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In multilinear algebra, a dyadic or dyadic tensor is a second order tensor, written in a notation that fits in with vector algebra.

There are numerous ways to multiply two Euclidean vectors. The dot product takes in two vectors and returns a scalar, while the cross product returns a pseudovector. Both of these have various significant geometric interpretations and are widely used in mathematics, physics, and engineering. The dyadic product takes in two vectors and returns a second order tensor called a dyadic in this context.

To illustrate, consider three-dimensional Euclidean space, letting:

$\mathbf{a} = a_1 \mathbf{i} + a_2 \mathbf{j} + a_3 \mathbf{k}$
$\mathbf{b} = b_1 \mathbf{i} + b_2 \mathbf{j} + b_3 \mathbf{k}$

be two vectors where i, j, k (also denoted e1, e2, e3) are the standard basis vectors in this vector space (see also Cartesian coordinates). Then the dyadic product of a and b can be represented as a sum:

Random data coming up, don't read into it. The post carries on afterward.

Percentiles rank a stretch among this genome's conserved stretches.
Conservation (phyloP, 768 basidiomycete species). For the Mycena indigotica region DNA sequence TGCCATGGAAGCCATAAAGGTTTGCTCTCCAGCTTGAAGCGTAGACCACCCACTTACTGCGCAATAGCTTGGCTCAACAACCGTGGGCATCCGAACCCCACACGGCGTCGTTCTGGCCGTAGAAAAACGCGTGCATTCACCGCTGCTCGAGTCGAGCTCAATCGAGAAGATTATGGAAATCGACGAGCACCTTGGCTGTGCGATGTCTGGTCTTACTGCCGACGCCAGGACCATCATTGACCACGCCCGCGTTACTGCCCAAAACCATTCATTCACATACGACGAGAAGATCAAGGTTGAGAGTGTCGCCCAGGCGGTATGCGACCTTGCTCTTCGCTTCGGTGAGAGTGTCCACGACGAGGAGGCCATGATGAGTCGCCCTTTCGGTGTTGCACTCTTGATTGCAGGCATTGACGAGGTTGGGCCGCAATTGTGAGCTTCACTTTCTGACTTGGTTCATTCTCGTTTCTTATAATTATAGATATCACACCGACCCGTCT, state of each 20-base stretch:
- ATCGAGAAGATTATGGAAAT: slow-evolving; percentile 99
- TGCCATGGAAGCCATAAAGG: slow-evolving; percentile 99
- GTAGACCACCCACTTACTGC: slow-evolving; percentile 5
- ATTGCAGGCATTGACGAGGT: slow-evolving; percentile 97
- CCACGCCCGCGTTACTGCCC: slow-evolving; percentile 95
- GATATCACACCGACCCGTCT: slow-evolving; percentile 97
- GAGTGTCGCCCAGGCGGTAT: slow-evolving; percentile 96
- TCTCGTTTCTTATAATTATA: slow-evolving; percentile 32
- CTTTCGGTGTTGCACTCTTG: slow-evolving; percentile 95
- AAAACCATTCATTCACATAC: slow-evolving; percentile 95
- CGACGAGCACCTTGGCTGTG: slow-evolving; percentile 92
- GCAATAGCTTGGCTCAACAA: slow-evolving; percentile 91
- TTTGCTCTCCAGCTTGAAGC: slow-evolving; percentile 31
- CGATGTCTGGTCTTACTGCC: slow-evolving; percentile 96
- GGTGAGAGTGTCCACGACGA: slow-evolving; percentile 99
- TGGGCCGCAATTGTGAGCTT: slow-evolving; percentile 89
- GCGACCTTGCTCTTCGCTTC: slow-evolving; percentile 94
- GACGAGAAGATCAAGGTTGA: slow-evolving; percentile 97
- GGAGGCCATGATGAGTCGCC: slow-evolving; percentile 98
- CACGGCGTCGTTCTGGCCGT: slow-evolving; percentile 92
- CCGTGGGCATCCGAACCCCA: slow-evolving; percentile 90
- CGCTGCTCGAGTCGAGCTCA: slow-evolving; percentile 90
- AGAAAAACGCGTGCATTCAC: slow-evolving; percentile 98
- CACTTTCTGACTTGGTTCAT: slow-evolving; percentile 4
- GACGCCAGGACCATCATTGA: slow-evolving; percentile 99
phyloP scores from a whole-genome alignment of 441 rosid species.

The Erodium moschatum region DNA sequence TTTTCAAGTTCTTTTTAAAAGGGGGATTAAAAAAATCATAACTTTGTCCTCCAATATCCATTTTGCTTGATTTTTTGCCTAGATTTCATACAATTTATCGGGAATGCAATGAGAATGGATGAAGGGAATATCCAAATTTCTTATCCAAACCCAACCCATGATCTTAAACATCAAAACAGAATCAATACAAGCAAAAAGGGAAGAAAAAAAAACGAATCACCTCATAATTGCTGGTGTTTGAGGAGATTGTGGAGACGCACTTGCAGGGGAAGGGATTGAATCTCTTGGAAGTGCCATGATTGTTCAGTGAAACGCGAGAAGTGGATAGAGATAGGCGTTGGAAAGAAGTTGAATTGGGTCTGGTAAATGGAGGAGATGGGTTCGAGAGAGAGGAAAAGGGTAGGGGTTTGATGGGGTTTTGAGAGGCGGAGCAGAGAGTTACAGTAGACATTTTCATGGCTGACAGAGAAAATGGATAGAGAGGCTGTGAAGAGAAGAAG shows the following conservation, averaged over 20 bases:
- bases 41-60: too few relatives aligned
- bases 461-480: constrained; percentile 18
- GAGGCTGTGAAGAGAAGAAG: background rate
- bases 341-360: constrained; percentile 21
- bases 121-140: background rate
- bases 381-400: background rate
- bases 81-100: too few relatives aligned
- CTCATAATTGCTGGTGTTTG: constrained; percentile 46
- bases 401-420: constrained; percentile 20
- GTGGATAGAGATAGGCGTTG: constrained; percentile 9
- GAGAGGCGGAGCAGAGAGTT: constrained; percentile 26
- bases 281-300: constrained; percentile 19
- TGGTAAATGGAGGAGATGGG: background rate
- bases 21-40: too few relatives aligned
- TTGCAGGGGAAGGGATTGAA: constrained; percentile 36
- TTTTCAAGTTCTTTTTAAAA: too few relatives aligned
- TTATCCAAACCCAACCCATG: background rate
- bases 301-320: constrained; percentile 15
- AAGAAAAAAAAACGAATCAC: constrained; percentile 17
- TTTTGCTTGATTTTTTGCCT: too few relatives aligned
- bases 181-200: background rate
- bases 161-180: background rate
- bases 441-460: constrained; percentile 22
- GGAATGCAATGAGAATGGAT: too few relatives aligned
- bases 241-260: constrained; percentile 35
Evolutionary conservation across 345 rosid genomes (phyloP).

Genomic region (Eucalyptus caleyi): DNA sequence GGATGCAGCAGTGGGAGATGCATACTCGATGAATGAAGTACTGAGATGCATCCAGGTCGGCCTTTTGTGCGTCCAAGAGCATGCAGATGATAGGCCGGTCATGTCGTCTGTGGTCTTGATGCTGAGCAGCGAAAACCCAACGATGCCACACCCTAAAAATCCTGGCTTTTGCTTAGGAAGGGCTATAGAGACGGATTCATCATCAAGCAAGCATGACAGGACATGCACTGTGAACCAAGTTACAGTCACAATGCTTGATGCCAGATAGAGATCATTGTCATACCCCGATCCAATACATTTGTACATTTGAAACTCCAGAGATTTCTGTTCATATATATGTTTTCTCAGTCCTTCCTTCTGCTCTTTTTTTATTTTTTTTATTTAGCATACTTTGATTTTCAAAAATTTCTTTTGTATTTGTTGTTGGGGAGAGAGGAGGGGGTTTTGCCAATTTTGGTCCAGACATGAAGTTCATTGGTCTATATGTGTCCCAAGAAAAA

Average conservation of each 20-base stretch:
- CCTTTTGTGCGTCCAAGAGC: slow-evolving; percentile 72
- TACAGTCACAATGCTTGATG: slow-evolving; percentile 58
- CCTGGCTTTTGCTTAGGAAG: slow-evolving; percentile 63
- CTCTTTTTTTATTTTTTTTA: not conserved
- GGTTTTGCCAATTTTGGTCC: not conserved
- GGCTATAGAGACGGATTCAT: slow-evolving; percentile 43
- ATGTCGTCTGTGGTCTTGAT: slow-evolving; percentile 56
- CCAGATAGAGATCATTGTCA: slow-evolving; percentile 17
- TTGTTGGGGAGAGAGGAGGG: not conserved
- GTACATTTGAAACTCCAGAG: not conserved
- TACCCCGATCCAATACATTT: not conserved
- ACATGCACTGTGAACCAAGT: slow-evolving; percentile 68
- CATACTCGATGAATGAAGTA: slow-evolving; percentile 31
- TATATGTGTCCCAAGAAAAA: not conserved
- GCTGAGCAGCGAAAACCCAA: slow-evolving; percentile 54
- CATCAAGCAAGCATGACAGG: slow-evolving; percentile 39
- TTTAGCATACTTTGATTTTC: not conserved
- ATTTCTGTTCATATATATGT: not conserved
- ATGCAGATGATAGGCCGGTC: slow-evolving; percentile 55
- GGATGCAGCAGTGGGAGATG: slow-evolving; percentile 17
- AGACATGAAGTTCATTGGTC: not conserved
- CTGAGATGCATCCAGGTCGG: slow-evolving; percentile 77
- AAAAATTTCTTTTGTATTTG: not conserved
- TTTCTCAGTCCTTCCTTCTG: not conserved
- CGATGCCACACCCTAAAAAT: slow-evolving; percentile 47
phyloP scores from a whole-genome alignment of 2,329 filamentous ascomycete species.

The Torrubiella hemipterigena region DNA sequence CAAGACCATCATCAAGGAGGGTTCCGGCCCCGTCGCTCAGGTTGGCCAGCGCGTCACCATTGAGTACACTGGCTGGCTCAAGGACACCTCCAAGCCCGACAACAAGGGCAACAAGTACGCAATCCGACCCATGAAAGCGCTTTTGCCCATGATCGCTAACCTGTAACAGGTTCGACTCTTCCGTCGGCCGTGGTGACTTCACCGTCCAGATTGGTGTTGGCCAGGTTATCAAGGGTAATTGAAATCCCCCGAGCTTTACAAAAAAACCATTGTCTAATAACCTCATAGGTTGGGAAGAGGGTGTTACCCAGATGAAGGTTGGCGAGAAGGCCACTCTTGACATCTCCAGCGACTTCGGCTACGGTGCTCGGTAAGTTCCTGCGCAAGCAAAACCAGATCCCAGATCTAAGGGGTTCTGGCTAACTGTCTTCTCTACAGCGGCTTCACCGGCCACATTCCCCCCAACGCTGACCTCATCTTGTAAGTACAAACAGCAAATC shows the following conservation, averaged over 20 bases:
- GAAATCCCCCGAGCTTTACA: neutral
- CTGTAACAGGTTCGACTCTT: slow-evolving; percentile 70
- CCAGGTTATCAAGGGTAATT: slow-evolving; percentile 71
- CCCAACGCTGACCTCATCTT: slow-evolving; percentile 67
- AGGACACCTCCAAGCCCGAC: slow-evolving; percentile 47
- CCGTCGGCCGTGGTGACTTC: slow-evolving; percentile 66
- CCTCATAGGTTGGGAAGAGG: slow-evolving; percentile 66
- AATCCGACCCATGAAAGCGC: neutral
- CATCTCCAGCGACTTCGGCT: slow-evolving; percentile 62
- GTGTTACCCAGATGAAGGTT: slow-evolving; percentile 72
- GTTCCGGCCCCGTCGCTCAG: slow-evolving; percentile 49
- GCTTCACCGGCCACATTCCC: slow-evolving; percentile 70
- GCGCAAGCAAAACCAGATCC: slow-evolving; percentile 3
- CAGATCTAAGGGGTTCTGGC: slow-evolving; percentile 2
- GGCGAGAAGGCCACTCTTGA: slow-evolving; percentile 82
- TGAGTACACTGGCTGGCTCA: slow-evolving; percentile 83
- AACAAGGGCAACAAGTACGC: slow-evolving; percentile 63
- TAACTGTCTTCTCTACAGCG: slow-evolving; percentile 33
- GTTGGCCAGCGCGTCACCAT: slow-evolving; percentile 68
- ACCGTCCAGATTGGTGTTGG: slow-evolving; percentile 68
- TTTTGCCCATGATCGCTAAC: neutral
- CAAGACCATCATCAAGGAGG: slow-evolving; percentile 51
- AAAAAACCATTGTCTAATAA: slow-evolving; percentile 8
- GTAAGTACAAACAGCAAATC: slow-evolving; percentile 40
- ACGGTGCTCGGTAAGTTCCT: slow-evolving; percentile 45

$\begin{array}{llll} \mathbf{ab} = & a_1 b_1 \mathbf{i i} & + a_1 b_2 \mathbf{i j} & + a_1 b_3 \mathbf{i k} \\ &+ a_2 b_1 \mathbf{j i} & + a_2 b_2 \mathbf{j j} & + a_2 b_3 \mathbf{j k}\\ &+ a_3 b_1 \mathbf{k i} & + a_3 b_2 \mathbf{k j} & + a_3 b_3 \mathbf{k k} \end{array}$

or by extension from row and column vectors, a 3×3 matrix (also the result of the outer product or tensor product of a and b):

$\mathbf{a b} \equiv \mathbf{a}\otimes\mathbf{b} \equiv \mathbf{a b}^\mathrm{T} = \begin{pmatrix} a_1 \\ a_2 \\ a_3 \end{pmatrix}\begin{pmatrix} b_1 & b_2 & b_3 \end{pmatrix} = \begin{pmatrix} a_1b_1 & a_1b_2 & a_1b_3 \\ a_2b_1 & a_2b_2 & a_2b_3 \\ a_3b_1 & a_3b_2 & a_3b_3 \end{pmatrix}.$ This page uses content from Wikipedia. The original article was at Dyadics.The list of authors can be seen in the page history. As with the Math Wiki, the text of Wikipedia is available under the Creative Commons Licence.
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